Masvidal dropped a split decision to Maia at UFC 211, losing a back-and-forth contest that was being touted as a No. 1 contender fight for the welterweight strap. The defeat was Masvidal’s fourth of the split decision variety in the UFC — all four of which have come within the past 25 months — and snapped a three-fight win streak that had propelled Masvidal into the top-tier of the 170-pound division.
But while Masvidal emerged from UFC 211 with his stock largely intact due to the close nature of the fight, “Gamebred” took no moral victories from a defeat that he counts among the worst of his 15-year MMA career.
“A loss is a loss, but that loss is a weird one, because it hurts me,” Masvidal said Monday on The MMA Hour. “It bothers me. None of these other split losses — obviously they bother me because of paychecks, [but] I’m the type of guy that if I get held down for 10 seconds in practice, I f*cking go crazy. Later on, I’m thinking about it still. I still have to deal with that, that this guy was able to do it for a lot longer than 10 seconds in a fight. I’ve got to fix those holes and stuff.
“So it bothers me on personal level. I know on the business side, a lot of people have told me the same thing you told me (that it doesn’t hurt my stock), but to me, on a personal level, this is the loss that’s bothered me the most, in possibly my whole career.”
Masvidal had success besting Maia in the stand-up game at UFC 211, but it was a different story once things hit the ground, as Maia repeatedly found his way to Masvidal’s back and reminded the MMA world once again why he is regarded as one of the best grapplers to ever compete in the sport.
In total, according to FightMetric statistics, Maia landed four takedowns and compiled over eight minutes of control time over the course of the 15-minute fight — and for Masvidal, that was a far worse way to lose than his prior scorecard controversies against Al Iaquinta, Benson Henderson, and Lorenz Larkin.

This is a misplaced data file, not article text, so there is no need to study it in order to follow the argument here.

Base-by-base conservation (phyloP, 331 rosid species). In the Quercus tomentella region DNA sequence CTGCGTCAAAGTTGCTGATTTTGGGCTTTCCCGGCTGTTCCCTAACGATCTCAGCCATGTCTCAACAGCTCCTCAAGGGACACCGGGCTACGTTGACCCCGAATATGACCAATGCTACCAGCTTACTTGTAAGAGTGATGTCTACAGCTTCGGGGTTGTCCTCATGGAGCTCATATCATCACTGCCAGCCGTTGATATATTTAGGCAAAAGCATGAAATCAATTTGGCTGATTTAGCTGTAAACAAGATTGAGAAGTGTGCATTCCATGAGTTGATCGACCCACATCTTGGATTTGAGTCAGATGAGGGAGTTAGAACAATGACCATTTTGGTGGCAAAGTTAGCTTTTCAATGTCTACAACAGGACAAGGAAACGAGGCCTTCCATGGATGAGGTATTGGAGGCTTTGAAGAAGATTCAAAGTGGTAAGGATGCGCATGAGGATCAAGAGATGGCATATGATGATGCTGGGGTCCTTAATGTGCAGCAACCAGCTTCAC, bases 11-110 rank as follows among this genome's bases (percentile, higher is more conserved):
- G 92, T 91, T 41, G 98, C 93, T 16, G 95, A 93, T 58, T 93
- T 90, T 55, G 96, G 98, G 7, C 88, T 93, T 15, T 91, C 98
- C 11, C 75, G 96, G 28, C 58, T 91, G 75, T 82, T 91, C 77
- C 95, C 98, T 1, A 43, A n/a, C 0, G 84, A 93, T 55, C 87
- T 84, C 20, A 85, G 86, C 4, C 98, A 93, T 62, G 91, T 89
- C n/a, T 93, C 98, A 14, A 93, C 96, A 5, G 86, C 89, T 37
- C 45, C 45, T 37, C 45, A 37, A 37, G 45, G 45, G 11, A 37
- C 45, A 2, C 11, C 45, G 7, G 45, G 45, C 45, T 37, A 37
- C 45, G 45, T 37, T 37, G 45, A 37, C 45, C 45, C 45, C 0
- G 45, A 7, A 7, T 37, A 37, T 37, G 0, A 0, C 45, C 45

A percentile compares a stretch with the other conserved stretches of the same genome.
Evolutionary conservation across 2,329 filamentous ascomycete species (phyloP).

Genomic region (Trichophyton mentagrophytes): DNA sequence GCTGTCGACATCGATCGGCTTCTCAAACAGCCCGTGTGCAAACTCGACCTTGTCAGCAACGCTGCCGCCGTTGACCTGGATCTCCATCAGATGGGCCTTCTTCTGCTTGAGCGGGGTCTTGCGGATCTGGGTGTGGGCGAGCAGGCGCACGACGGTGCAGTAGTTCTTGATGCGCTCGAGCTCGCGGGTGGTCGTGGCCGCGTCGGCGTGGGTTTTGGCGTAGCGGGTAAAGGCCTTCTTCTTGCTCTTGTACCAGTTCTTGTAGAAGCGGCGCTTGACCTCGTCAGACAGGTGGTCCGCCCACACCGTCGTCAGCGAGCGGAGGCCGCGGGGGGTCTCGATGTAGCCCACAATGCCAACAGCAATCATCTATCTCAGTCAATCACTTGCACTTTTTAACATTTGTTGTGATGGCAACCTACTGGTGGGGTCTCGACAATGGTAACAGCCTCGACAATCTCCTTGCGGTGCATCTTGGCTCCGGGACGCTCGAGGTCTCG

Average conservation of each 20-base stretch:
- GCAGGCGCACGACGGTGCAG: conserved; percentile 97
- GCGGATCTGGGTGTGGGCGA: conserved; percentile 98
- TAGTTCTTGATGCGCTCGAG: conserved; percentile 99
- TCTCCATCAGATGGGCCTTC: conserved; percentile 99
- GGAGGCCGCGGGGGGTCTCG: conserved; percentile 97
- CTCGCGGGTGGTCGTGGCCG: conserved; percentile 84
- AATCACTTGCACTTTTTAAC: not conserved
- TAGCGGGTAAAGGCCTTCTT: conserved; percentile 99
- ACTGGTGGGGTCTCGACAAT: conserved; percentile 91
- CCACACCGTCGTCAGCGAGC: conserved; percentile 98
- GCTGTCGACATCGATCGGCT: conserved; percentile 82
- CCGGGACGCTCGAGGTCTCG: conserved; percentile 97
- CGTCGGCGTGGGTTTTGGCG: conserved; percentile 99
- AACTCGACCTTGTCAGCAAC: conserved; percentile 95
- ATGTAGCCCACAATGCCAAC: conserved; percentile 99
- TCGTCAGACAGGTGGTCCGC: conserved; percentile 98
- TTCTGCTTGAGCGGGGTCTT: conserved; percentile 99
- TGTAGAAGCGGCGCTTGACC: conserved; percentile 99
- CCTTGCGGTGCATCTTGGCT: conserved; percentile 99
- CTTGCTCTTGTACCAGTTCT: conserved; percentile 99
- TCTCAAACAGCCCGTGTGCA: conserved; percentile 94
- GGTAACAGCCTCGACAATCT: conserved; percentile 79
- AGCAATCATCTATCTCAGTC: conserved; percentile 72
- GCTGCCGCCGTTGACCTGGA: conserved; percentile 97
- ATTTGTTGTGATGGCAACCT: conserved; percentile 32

“I was frustrated in those fights, but for different reasons,” Masvidal said. “I was just like, ‘f*ck, these judges, I don’t understand.’ This one, it was like more on a personal level, like, ‘man, f*ck, I’ve never gotten held down in my entire career, and now it happens?’ So it bothers me on a whole other new level.”
That being said, Masvidal was also complimentary towards Maia in defeat.
Masvidal admitted that the 39-year-old Brazilian — who’s now won seven straight fights and is expected to serve as the next challenger for UFC welterweight champion Tyron Woodley — was much more skilled than even he anticipated.
“The strength level surprised me,” Masvidal said. “He’s strong, definitely the strongest guy I’ve been in the cage with, and his half guard is really a class like I’ve never seen. I’ve rolled with multiple Mundial champions and ADCC champions, and his half guard is unique. Like, when you’re in his half guard, you feel threatened the whole time like you don’t ever feel threatened with many people in grappling. And that’s not just MMA; I’m talking about straight grapplers, good guys on the ground who come from that same background that I roll with on the regular.
“This is unique. Very, very tailored to MMA, being active, aggressively sweeping. So it was a treat. I actually learned a couple things from it that I could use myself.”
Masvidal acknowledged he’s heard from plenty of people since UFC 211 who have argued that he should’ve won the fight. He said he even heard via a friend that UFC president Dana White echoed those sentiments. But nonetheless, Masvidal said he sees exactly where judges Jeff Mullen and Sal D’Amato were coming from when they awarded 29-28 scores for Maia.
“If we’re talking about damage, obviously yeah, man, I feel I won the fight. But control is a big part of the game,” Masvidal said. “So the people who tell me, ‘man, you got ripped off, you got robbed,’ this and that — I understand Demian’s side, because you can’t ask that dude to all of a sudden become a striker. He hasn’t been. He’s always been who he is, you know? He can’t just change overnight. So, a big part of the game is control and I didn’t do as well in the control department as I usually do.
“I want to remind people, I asked for this fight,” Maia added. “Because this was the toughest fight, just like ‘Cowboy’ was one of the toughest fights I can make at 170. This was the toughest fight and the fight that I could prove the most in. It didn’t go my way, 100 percent of it, but I can’t wait to do it again. Me and Maia are going to have to do it again. No matter how you see the fight, the fight was a close one. We both had each other in trouble at some times and we’ve got to do it again. It was just small mistakes made on my part. I tweak this, I tweak that in the fight; instead of being a split, it could be unanimous. So I’m eager to improve on those mistakes and get back in there.”
Masvidal reiterated numerous times that he wants to get back into action as soon as possible. He named Stephen Thompson and Neil Magny as potential foes he’d like to face, and he didn’t mince words when asked about the reality that he spent years climbing up the ladder only for his best shot yet at UFC gold to slip through his fingers.
“It burns. It burns like a f*cking STD, man,” Masvidal said.
“Every time I wake up to piss, it burns, bro. And I’m not talking about that STD; I’m talking about real life, because I hate losing.”